• Sports and celebrity.
  • Define Measure Visualize: Using Network Analysis in Place Branding

    1. 1. Define-Measure-Visualize Using Network Analysis in Place Branding H. Efe SEVIN American University, School of International Service International Place Branding Conference – Special Edition January 20 th , 2012 Utrecht, NL
    2. 2. The “Curse” <ul><li>If all I have is a hammer…. </li></ul><ul><li>‘ Disciplined’ scholars </li></ul><ul><li>Talking about roots of place branding </li></ul>
    3. 3. DMV in a nutshell
    4. 4. Anholt-GfK Nation Brands Index <ul><li>NBI Hexagon </li></ul><ul><li>Sum of “people’s perceptions of a country and its people across six areas of national assets, characteristics and competence” </li></ul><ul><ul><li>Partial definition </li></ul></ul><ul><ul><li>Communicative aspects </li></ul></ul><ul><li>Promoting distinct characteristics </li></ul><ul><li>Online survey </li></ul><ul><li>Ranking </li></ul>
    5. 5. FutureBrand Country Brand Index <ul><li>A country’s narrative and assets for internal and external audiences </li></ul><ul><li>Five areas: </li></ul><ul><ul><li>Value system </li></ul></ul><ul><ul><li>Quality of life </li></ul></ul><ul><ul><li>Good for business </li></ul></ul><ul><ul><li>Heritage </li></ul></ul><ul><ul><li>Culture and tourism </li></ul></ul><ul><li>Survey, focus group, crowdsourcing </li></ul><ul><li>Market-driven reporting </li></ul>
    6. 6. East-West Communications Nation Brands Perception Index <ul><li>Media-coverage </li></ul><ul><li>Volume / sentiment </li></ul><ul><li>Mass media – public opinion link </li></ul><ul><li>Categorization </li></ul>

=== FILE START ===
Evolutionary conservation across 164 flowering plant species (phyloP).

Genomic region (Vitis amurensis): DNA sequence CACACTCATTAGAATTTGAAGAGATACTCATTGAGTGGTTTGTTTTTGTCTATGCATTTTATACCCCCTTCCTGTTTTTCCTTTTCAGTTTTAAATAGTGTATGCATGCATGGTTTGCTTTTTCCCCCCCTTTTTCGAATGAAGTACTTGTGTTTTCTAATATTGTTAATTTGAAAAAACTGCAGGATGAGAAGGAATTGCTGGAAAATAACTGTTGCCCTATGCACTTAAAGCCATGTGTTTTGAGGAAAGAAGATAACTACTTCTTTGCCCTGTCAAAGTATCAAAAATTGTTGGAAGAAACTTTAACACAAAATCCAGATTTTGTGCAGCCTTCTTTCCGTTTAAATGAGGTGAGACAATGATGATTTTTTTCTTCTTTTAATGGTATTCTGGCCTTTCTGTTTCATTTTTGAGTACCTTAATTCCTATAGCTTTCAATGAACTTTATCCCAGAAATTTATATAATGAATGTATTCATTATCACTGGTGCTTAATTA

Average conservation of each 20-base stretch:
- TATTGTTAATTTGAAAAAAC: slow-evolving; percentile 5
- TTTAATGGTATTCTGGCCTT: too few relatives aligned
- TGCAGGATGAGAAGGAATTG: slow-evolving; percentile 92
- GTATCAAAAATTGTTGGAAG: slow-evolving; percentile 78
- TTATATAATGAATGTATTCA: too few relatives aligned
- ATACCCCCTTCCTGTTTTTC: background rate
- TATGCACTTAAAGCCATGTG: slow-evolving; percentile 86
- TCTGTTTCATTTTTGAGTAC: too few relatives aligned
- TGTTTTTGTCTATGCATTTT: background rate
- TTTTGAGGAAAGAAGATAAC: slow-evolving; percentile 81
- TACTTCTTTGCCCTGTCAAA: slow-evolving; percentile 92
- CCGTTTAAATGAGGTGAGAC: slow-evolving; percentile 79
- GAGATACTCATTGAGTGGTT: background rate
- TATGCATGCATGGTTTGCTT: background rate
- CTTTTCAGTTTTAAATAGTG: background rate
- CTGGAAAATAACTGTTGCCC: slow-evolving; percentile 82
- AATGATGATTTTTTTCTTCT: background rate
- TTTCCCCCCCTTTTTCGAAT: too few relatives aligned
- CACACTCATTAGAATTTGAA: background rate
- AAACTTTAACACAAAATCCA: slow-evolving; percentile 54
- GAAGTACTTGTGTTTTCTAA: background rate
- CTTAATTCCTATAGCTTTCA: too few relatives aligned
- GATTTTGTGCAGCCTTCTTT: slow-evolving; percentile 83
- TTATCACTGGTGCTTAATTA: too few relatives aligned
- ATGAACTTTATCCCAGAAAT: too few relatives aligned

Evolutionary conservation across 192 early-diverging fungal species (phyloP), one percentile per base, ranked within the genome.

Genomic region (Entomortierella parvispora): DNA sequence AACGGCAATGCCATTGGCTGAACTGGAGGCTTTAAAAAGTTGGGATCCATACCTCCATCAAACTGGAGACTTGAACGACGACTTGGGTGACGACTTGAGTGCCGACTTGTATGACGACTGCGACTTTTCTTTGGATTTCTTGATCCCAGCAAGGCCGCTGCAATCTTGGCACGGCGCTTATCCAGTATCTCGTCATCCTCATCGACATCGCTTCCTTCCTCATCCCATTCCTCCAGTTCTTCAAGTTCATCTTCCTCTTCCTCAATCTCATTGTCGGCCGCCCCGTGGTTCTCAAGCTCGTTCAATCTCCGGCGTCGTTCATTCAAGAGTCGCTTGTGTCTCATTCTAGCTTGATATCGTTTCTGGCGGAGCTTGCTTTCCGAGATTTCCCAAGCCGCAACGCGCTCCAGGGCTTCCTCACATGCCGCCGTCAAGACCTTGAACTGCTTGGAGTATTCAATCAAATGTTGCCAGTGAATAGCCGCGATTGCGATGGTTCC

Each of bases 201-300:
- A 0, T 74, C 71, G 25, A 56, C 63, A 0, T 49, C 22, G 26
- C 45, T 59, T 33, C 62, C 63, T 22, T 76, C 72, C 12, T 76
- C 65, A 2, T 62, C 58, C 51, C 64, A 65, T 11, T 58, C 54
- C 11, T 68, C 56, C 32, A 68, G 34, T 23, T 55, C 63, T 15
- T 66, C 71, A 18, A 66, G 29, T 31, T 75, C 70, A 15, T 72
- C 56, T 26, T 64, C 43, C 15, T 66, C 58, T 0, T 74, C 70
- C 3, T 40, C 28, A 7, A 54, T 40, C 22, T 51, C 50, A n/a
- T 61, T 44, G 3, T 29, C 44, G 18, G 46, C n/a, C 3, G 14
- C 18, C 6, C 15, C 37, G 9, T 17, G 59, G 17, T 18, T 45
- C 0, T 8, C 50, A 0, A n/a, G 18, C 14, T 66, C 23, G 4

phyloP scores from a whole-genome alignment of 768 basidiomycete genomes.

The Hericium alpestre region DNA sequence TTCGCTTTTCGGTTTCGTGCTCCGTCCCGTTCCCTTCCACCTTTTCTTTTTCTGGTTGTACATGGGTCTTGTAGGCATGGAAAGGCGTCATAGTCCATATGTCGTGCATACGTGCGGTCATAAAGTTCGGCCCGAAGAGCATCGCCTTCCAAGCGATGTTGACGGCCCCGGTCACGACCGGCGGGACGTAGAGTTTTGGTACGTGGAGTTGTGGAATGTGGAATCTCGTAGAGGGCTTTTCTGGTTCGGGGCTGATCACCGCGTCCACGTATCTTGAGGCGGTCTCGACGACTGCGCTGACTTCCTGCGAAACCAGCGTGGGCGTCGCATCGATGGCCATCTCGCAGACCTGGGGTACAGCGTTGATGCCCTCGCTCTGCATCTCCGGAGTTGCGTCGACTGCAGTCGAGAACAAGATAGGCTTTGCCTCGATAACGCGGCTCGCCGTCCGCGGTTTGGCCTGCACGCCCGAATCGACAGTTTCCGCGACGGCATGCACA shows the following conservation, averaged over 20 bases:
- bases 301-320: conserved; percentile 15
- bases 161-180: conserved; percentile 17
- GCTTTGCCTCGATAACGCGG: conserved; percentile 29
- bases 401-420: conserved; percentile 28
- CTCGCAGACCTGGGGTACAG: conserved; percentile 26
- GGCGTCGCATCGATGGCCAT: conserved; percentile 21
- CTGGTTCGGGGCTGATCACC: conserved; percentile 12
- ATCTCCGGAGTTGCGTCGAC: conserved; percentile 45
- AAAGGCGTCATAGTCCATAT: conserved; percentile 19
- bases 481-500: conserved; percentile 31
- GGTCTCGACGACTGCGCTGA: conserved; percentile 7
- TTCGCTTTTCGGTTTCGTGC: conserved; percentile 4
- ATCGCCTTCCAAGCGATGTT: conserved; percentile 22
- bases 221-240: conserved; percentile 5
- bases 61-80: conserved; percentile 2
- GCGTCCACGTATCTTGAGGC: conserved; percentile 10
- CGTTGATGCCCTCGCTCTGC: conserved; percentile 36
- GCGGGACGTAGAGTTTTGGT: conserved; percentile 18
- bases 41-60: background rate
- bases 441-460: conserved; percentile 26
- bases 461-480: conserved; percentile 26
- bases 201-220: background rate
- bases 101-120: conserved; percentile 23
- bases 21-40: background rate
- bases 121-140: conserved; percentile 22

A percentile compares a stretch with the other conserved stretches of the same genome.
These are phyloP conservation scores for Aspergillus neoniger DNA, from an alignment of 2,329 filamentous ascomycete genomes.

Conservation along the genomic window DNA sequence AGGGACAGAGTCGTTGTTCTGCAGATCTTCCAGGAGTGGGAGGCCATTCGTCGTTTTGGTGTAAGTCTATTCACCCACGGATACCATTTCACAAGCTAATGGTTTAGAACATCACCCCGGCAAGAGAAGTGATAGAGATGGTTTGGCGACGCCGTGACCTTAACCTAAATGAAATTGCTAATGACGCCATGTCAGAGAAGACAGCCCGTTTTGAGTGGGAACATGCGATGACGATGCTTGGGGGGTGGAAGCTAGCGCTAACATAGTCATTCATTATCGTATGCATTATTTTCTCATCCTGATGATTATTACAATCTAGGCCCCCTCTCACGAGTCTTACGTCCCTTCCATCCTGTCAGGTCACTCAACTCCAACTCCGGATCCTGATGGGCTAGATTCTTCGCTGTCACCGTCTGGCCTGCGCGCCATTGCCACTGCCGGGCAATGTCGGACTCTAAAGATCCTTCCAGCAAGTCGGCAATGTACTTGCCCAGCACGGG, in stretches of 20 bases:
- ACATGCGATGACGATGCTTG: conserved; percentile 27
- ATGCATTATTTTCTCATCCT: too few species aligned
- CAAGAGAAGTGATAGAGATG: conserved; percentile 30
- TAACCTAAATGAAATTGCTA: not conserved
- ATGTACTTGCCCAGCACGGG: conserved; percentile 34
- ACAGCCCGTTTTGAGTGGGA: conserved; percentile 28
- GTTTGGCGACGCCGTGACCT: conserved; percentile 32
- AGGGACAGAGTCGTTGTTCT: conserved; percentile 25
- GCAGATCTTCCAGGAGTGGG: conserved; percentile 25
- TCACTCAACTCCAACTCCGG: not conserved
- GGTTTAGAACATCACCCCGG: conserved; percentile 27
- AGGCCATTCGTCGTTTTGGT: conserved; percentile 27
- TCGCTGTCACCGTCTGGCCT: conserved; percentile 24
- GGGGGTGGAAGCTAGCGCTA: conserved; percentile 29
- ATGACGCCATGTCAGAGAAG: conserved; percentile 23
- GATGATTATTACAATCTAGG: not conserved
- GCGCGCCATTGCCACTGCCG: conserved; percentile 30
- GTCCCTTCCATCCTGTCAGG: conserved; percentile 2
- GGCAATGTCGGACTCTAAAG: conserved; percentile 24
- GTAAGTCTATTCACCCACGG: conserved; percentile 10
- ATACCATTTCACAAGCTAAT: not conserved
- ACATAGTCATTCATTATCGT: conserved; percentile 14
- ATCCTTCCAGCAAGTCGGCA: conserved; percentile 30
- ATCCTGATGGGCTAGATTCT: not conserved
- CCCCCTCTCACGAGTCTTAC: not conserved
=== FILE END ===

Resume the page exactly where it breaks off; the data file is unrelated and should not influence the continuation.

7. 7. 2011 ‘Top’ 10 NBI CBI NBPI 1 USA Canada Malaysia 2 Germany Switzerland South Korea 3 UK New Zealand France 4 France Japan Canada 5 Japan Australia Australia 6 Canada United States Thailand 7 Italy Sweden New Zealand 8 Australia Finland Brazil 9 Switzerland France UK 10 Sweden Italy Ireland
    8. 8. Literature <ul><li>Import (Kaplan et al, 2010) </li></ul><ul><ul><li>Brand personality </li></ul></ul><ul><li>Adapt (Insch and Florek, 2008) </li></ul><ul><ul><li>Customer satisfaction </li></ul></ul><ul><li>Devise (Hankinson, 2004b; Zenker et al, 2010) </li></ul><ul><ul><li>Relational network model </li></ul></ul><ul><ul><li>Complexity and diversity </li></ul></ul>
    9. 9. Story of measurement <ul><li>Issues with ‘ranking’ </li></ul><ul><li>‘ Incompatible’ requirements </li></ul><ul><li>Ambiguous terms </li></ul><ul><li>So, what do we need? </li></ul>
    10. 10. A Place Brand
    11. 11. DMV <ul><li>Define: Subjective network of associations </li></ul><ul><li>Measure: Who is talking to whom? What are they saying? </li></ul><ul><li>Visualize: What are the main concepts? Who are the main nodes? </li></ul>
    12. 12. Two examples <ul><li>Boston and New York </li></ul><ul><li>Tweets collected between December 3rd and December 24th, 2011 </li></ul><ul><ul><li>Content </li></ul></ul><ul><ul><li>Retweet networks </li></ul></ul><ul><li>Node attributes and network structure </li></ul>
    13. 13. Boston
    14. 14. NYC – High Level
    15. 15. NYC – Low Level
    16. 16. Boston - SNA
    17. 17. Findings <ul><li>No comparison between Boston and NYC (High Level) </li></ul><ul><ul><li>JB vs. Sports </li></ul></ul><ul><li>Ranking and comparison </li></ul><ul><ul><li>Boston>Vacation>Sports>Tickets </li></ul></ul><ul><ul><li>NYC>Video>JB </li></ul></ul><ul><li>Short term impacts of events </li></ul><ul><li>Low density </li></ul><ul><li>Significant ‘celebrity’ nodes </li></ul>
    18. 18. An Ideal Case <ul><li>Data triangulation </li></ul><ul><li>Data cleaning </li></ul><ul><li>Sub-networks </li></ul><ul><li>Measurement vs. Evaluation </li></ul><ul><li>MTML </li></ul>
    19. 19. Thank you! H. Efe SEVIN American University, School of International Service [email_address]
    20. 20. Boston - SNA